So then...

About Me

Welcome to my blog. My pen name is Eva James. I'm an aspiring writer paying the bills working as a legal secretary. Relentlessly bullied by my former boss, I looked for another job but the recession hit. Feeling trapped, I recorded everything in this blog, which serves as a revealing insight into workplace bullying. WEEK 1 starts the story and, as the weeks progress, you'll note what starts as banter soon spirals out of control. Sadly, it's all true. Whilst along the way I've found alternative employment, my passion for blogging about workplace bullying remains. Trevor Griffiths, legendary theatre, TV and film writer said at the outset, "I like the writing a lot: smart, cool, placed. If you were prepared/able to take your prick of a boss on, you'd marmelise him."

Saturday, 16 March 2013

WEEK 268 Video Killed the Radio Star?

A strange thing happened this week. A while ago, I was asked if I was interested in being involved anonymously in a workplace bullying documentary pitched at BBC Three. I’m sure a number of people were approached. I said yes, of course. An exchange of emails followed, culminating in a request for video footage of the bullying. That brought me up short. Video footage? Has anyone ever heard of such a thing? They can’t get the programme commissioned without it, they said. But that’s like saying they can’t get the programme commissioned without the person who bullied me accompanying them to the BBC Three pitch to demonstrate his techniques.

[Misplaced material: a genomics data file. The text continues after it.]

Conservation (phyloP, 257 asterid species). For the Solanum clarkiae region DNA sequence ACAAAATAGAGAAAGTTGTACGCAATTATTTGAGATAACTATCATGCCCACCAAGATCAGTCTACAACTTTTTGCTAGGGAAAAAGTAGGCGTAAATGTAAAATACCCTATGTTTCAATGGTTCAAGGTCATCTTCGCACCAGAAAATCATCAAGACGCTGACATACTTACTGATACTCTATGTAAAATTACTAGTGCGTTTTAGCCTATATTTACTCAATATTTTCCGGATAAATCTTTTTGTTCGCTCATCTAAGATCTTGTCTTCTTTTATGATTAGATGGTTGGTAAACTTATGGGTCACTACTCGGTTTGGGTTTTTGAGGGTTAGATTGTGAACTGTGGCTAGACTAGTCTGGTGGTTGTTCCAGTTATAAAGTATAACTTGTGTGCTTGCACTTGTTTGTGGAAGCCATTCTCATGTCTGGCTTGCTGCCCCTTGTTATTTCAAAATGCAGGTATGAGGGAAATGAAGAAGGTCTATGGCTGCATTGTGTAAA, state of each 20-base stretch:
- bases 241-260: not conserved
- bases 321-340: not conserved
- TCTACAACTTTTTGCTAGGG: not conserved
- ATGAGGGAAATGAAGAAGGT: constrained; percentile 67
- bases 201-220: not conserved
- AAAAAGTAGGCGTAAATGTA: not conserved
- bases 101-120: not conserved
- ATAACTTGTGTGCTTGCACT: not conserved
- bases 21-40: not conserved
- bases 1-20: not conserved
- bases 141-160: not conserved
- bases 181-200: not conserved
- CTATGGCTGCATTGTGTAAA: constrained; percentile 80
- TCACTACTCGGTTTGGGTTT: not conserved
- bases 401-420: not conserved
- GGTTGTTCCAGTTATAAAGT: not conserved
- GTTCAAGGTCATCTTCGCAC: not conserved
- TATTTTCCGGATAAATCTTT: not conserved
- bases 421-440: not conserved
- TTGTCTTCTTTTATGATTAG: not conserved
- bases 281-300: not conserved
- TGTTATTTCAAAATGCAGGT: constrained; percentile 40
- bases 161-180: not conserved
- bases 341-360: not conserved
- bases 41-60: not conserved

I couldn’t get my head around it. All day, the same thing kept floating through my head. 

Video footage?

Perhaps it’s a joke, I thought. I’ve never heard of someone taking video footage. What am I? Panorama? How would you pull off such a thing? How could you get away with walking around work with a video camera running in your tote? Would you ask your bully to stand still and pull a smile? It’s the craziest thing I’ve heard in a long time.